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April 8 2013

5:51 PM

Poised Guan ready to make history

Ben Crenshaw gives advice to 14-year-old Tianglang Guan during their practice round on Monday.

By Helen Ross, PGATOUR.COM

AUGUSTA, Ga. -- An interpreter was on standby but 14-year-old Guan Tianglang insisted on answering every question in English, even the lone one offered in his native Chinese.

His poise was remarkable, just like the golf game that earned Guan an invitation to play in the Masters. When he tees it up on Thursday, the eighth-grader will be the youngest player to ever compete at Augusta National.

Guan earned his spot when he won the Asia-Pacific Amateur, the tournament Augusta National and the R&A created in 2008 expressly to grow the game and spotlight talent like his. Guan is more than two years younger than Matteo Manassero was when he played in the 2010 Masters at the age of 16 years and 11 months. He is also the youngest ever to play in any major championship, eclipsing countryman Andy Zhang at last year's U.S. Open by a matter of days.

Guan has been in the United States for the last three weeks now, playing Augusta National six or seven times. Safe to say, though, the teen never toured the iconic course with as high-powered friends as the ones he has lined up this week -- Ben Crenshaw, Tiger Woods, Dustin Johnson, Tom Watson and Nick Faldo, who will be his partner in the Par-3 Contest.

Guan went out with Woods, his idol and this week's prohibitive favorite, and the big-hitting Johnson on Monday afternoon. Guan, who was born at sunrise and whose name means "beautiful, sunny day," first became interested in the game when Woods won his second Masters in 2001 -- and the teen was 3.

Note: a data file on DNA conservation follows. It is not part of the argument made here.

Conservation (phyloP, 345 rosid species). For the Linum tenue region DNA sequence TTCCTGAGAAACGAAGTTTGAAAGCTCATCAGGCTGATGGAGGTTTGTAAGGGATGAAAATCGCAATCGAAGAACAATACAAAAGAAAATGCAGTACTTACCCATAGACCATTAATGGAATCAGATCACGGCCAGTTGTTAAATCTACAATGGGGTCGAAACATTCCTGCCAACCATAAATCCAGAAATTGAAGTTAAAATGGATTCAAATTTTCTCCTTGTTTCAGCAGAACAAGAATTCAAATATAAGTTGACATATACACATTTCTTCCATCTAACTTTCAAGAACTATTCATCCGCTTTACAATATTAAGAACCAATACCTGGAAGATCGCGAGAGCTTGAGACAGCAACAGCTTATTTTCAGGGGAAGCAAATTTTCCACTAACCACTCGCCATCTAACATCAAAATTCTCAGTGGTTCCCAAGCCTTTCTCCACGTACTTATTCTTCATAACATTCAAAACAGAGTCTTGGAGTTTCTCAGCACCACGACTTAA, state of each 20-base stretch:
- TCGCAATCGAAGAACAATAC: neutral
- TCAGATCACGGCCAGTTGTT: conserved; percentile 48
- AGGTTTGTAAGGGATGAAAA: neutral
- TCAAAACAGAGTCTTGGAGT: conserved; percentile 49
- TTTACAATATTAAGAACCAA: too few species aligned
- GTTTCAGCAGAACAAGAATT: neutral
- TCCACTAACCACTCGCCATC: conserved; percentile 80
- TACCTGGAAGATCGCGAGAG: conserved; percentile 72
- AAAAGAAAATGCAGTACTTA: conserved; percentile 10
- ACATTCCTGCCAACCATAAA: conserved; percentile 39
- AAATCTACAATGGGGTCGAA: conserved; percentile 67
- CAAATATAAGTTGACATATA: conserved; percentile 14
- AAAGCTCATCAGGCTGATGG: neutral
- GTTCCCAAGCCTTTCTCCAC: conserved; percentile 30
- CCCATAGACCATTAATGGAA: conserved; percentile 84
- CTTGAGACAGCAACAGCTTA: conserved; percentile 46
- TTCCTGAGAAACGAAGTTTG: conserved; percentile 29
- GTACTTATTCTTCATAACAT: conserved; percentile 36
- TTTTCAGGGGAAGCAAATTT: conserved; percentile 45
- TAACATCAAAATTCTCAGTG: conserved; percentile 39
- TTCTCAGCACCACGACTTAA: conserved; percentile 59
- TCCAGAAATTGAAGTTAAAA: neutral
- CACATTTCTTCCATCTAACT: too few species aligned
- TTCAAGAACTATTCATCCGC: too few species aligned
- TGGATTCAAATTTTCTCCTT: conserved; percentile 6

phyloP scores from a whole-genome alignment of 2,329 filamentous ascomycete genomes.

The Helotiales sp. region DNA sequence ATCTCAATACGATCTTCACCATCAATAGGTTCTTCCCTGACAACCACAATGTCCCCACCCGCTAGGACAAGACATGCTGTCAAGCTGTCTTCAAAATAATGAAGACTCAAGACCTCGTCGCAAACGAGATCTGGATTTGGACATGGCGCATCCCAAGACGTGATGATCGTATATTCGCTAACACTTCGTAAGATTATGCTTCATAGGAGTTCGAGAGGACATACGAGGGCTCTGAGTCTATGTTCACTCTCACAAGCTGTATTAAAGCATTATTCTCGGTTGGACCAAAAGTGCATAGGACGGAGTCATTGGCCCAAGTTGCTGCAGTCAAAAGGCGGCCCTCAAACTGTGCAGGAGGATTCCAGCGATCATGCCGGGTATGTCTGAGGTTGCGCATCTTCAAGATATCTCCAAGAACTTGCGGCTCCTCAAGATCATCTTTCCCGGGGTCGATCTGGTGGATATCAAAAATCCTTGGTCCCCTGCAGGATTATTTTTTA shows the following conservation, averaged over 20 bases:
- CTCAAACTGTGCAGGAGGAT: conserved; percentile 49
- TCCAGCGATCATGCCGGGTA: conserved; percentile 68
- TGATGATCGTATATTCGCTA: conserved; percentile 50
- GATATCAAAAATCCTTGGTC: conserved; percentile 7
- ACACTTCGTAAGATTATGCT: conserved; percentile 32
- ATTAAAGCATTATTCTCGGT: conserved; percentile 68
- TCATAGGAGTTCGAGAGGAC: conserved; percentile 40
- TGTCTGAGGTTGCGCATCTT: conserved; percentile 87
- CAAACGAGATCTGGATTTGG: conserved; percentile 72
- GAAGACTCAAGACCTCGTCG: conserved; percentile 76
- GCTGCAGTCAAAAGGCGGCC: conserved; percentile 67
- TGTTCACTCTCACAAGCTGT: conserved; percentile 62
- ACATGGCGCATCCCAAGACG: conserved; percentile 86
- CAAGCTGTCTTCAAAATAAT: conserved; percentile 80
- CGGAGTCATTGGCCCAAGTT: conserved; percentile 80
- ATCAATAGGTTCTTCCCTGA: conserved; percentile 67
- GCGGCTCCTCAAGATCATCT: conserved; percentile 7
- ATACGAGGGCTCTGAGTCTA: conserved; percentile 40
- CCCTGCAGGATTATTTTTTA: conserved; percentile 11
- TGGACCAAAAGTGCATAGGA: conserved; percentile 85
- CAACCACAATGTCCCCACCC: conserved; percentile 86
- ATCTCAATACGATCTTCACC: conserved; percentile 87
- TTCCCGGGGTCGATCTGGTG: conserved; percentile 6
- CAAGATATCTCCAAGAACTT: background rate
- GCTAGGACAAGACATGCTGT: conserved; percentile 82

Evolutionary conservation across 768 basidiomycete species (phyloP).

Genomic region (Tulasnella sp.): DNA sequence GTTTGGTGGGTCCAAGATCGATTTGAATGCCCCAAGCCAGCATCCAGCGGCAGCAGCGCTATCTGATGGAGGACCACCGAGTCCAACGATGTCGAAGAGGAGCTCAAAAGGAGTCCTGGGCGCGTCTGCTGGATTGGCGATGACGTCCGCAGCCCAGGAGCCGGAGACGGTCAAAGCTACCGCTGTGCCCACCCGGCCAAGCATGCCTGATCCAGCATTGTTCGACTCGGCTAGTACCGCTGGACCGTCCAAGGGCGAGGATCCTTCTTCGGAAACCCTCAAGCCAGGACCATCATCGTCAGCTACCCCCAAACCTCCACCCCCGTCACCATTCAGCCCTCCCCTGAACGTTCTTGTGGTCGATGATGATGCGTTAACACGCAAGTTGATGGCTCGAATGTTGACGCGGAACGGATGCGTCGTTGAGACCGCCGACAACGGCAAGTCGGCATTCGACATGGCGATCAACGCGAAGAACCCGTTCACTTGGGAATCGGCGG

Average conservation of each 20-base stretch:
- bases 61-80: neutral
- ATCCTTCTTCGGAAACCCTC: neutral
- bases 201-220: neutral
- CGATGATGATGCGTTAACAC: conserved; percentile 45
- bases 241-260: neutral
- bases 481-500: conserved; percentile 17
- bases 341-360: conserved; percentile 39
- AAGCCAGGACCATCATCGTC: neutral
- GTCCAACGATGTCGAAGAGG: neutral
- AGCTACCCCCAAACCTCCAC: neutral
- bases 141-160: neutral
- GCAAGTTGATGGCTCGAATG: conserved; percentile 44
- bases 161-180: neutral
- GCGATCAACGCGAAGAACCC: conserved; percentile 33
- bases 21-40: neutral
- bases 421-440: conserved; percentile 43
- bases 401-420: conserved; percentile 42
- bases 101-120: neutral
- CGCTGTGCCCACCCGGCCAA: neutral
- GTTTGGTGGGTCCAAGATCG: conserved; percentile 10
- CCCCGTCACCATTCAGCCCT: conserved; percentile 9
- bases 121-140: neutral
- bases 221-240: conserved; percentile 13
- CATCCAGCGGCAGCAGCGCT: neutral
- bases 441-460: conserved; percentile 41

"It's frightening to think that he was born after I won my first Masters," Woods said three weeks ago after making the Arnold Palmer Invitational presented  by MasterCard his third win of the season. "... It's exciting that I've inspired kids to play and not just here in the States, but obviously in China and around the world."

Monday marked the third time the two had played together. "He gives me many advice and I will say every time I play with him I feel a lot better and give myself confidence," said Guan, who had picked Crenshaw's brain in the morning.

At 5-foot-9 and just 143 pounds, Guan averages roughly 250 yards off the tee. Augusta National, meanwhile, measures 7,435 yards. Even so, Guan doesn't see his lack of length as a "really serious problem" but he acknowledges he'll be hitting hybrids and fairway woods into some of the par 4s. His short game is a strength, though, and it will certainly be tested this week. 

"I'm not going to push myself too hard," Guan said. "I'm trying to just enjoy my game, play my best and hopefully play some good score."

Matt Kuchar knows what it's like to play in the Masters as an amateur. Of course, he was an old man at 19 and had earned his spot by winning the 1997 U.S. Amateur. He played with Woods, who was defending what was an historic 12-stroke win the previous year, in the first two rounds.
 
"I can remember ... the first tee, being glad I got the ball to balance on the tee -- being so nervous that that was like a big moment that it just stayed down without falling down and me trembling so bad that I didn't knock the ball off," said Kuchar, who won last year's PLAYERS Championship and the World Golf Championships-Accenture Match Play Championship earlier this year.

"... I could have been too young to know what I was really in for. At 14, you may be too young to know what you're in for. That's amazing."

Steve Stricker agrees. He knew Guan was a teenager but his youth hit home when Stricker realized his daughter Bobbi was the same age.

"And I've been telling my daughter the same with this Lydia Ko who has been playing on the LPGA Tour, I think she's 15, and that's a year older than my daughter," Stricker said. "I just can't imagine being that young and competing at this level at such an early age. ... I'll be interested to see how he does and how he handles it and how he plays. It's remarkable that he's even playing."

As talent is surfacing at a younger and younger age -- after all, a 12-year-old recently played in a European Tour event -- Stricker doesn't see the need to create any restrictions.

"If a person or little boy or little girl is good enough to compete at a high level, why should you penalize them for being young, and it just gives them an opportunity to compete at that level and gain more and more experience and confidence," Stricker said. "And maybe they, you know, come out and be the next Tiger Woods."

 

 

 

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